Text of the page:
Adult Recess

Out with the old, in with the new has never really sat well with me. As a student of history, our past helps shape our future. We tend to dwell on the parts of our personal past that didn’t serve us, but I’d rather encourage you to look for the parts that did.

Last year, I decided to weave something for every room in my house and along the way, I fell in love with the humble swatch. For years, I sought a frame loom that would allow me to swatch the setts of my rigid heddle—8, 10, and 12. Not finding one, I approached Angela at Purl & Loop to make one for my class on spinning for weaving at New York Sheep and Wool. This led to deeper conversations about product development and the Swatch Maker Loom was born.

Meet The Swatch Maker Looms

Purl & Loop is a small, independently owned, boutique manufacturing business located in my birth state of Texas. Angela, the owner, is passionate about two things—fiber and making tools. It is thrilling to partner with her to bring you this new loom line.

Swatch Maker and 3-in-1

There are two styles of looms. At right, is the Swatch Maker 3-in-1 now available for preorder. Its clever slot-and-hole constructions allows you to have three setts on one loom—8, 10, and 12. It is available in birch or creamy white acrylic. This is the version I took for a test drive at New York Sheep and Wool.

The second style is the Swatch MakerI have had this version in almost constant use since it arrived on my doorstep. The Swatch Maker looms are made from creamy white acrylic and each loom is warped via slots spaced in the three different setts. You can skip slots or double-thread to achieve a sett range of 4–24! These looms are available individually or as a set of three. Both looms slot or slot-and-hole assembly are raised above the base of the loom making it much easier to weave.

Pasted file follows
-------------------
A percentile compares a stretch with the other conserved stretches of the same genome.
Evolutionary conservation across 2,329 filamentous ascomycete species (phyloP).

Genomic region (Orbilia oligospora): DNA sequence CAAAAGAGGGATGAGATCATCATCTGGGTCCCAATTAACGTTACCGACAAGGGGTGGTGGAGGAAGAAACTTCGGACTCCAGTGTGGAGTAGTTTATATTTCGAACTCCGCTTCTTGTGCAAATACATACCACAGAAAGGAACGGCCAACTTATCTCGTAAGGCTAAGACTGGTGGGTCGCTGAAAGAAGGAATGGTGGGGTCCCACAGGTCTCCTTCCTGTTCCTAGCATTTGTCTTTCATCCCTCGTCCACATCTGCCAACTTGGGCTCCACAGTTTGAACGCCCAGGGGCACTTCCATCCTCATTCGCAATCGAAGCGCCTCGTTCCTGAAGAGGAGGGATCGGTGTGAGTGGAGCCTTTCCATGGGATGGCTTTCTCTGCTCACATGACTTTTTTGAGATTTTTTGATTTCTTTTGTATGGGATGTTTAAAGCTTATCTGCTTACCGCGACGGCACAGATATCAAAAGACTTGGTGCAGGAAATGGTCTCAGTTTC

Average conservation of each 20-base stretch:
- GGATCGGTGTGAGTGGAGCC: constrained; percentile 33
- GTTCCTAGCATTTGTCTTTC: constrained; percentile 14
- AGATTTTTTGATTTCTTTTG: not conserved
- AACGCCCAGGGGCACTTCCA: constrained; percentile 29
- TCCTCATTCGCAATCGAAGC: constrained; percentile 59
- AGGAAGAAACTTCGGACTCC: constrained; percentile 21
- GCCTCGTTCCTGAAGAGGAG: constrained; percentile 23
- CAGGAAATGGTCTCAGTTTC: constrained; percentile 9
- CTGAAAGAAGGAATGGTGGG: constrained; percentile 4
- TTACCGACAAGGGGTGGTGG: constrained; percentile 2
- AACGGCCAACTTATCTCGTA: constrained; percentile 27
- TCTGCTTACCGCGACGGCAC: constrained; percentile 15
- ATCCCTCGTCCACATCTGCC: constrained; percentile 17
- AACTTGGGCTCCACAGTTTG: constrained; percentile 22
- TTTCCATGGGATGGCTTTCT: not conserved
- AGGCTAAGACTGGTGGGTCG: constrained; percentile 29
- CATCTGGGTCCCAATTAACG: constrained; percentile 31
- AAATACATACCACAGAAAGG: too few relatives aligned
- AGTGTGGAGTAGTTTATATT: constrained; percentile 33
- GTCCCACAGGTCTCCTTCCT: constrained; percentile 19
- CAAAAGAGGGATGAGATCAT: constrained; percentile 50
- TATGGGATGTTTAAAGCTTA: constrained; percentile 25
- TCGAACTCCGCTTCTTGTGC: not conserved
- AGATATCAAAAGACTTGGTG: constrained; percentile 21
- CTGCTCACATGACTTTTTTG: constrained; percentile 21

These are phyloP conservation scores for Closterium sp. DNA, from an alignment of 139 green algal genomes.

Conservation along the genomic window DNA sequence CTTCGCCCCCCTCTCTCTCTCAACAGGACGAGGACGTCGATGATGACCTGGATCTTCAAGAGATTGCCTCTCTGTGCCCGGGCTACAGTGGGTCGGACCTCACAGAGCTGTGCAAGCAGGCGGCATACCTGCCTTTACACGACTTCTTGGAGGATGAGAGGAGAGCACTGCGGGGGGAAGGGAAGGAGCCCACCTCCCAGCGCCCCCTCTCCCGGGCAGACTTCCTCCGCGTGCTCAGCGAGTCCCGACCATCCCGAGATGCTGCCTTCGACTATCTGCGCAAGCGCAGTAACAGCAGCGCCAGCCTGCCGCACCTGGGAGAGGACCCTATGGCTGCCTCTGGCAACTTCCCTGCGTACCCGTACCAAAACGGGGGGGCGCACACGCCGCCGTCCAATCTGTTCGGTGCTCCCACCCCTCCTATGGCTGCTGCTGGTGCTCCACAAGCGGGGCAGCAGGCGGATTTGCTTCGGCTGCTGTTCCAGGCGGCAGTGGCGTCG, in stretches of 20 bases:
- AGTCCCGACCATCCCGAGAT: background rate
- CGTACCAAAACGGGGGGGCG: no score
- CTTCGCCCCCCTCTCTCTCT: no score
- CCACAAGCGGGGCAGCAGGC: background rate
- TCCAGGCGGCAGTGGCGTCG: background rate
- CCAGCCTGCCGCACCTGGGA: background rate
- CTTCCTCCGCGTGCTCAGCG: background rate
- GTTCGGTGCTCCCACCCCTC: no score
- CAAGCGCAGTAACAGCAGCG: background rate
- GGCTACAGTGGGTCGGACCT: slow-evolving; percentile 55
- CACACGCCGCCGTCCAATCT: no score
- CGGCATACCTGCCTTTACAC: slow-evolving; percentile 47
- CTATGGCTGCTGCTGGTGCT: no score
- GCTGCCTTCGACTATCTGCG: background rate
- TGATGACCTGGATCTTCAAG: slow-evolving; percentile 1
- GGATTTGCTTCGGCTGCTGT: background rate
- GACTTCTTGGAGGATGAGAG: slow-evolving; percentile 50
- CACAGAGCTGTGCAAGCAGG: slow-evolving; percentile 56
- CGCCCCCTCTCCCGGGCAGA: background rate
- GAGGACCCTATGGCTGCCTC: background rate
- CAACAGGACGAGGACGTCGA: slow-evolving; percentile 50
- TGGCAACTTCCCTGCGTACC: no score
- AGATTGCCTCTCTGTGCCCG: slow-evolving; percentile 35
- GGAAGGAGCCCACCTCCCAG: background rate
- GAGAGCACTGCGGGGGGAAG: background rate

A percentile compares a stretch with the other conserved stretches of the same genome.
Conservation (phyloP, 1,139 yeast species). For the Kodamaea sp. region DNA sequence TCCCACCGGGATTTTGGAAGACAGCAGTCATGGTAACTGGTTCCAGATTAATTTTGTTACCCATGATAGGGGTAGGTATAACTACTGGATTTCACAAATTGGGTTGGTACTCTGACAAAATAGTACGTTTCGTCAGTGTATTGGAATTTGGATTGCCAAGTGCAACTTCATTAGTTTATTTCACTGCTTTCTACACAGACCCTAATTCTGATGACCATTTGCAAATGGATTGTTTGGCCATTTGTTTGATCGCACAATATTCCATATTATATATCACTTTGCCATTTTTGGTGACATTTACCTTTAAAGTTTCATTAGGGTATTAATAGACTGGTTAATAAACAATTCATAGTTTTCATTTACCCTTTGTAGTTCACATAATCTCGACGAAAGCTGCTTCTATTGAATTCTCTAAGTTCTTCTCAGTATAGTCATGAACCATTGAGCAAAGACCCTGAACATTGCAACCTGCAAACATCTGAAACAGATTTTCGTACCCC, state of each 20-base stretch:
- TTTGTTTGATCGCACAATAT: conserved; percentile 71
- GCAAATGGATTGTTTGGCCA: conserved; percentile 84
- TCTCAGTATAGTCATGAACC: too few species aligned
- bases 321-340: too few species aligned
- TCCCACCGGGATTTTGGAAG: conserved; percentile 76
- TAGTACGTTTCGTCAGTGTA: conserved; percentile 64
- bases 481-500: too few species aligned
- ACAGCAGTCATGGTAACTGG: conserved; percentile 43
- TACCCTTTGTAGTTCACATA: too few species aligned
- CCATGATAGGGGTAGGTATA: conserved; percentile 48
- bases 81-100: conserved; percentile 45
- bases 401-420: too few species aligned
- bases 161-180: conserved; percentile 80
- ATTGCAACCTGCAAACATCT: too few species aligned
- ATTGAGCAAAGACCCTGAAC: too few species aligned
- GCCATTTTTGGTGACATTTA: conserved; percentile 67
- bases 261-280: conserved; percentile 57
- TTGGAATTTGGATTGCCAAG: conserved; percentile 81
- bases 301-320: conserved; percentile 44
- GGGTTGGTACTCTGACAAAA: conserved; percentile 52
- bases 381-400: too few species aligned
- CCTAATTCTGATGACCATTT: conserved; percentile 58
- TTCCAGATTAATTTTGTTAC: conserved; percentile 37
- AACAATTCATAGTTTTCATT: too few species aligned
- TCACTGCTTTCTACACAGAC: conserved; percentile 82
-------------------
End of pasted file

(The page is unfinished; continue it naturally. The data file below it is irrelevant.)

This is why I wanted these looms: They allow me to explore new ideas with very little risk. I can test my handspun without fear of wasting my precious yarn and I can be sure that I’m spinning the right grist for the project I want to make. They allow me to sample color combos and evaluate finishing techniques. Add a pick up stick, and I can create any structure I want. The little swatches are satisfying as they are, even if they never grow up to be something larger.

I found an added benefit as I spent the last few months experimenting with these looms, more play time. There is emerging research on the importance of recess for children. I think recess is also an important concept to bring forward into our adult lives. Each swatch fells like recess. The object of the task is to play. Recess is in session!

Happy New Year!

Liz

4 comments on “Adult Recess

  1. Thanks for sharing this small loom info–I’ve been so frustrated that I can’t weave in my current living situation, and using these small looms will greatly help! Thanks again–Bev

  2. Was just wondering which style is your preface if you could afford only one?
    Are these better than the zoom loom, pin loom?
    Very new at this but want to start to see if I like it.

    • I personally use the Swatch Maker style the most. I find the slots faster to warp than threading the holes. The 3-in-1 is a way to get all three setts on one loom for about half the price of a complete set of three Swatch Maker looms and the 3-in-1 makes a bigger swatch.

      If you are brand new to weaving and just want to give it a try you might enjoy the the chipboard Stash Blaster Loom. It is an inexpensive version similar to the size 8 Swatch Maker, but made from chipboard instead of Acrylic. I see the Swatch Maker Looms as a weaver’s tool rather than a means to make cloth.

      Pin looms, such as the Zoom loom are built on a slightly different weaving system. They are designed to weave in the shape of the loom–in the case of the Zoom loom a square. They aren’t the best choice for sampling, but they sure are fun!

      If you are interested in learning more about small looms and which one would be right for you, I would suggested you pick up a copy of Little Looms, a new special issue from Handwoven. It has lots of good information and inspiration.

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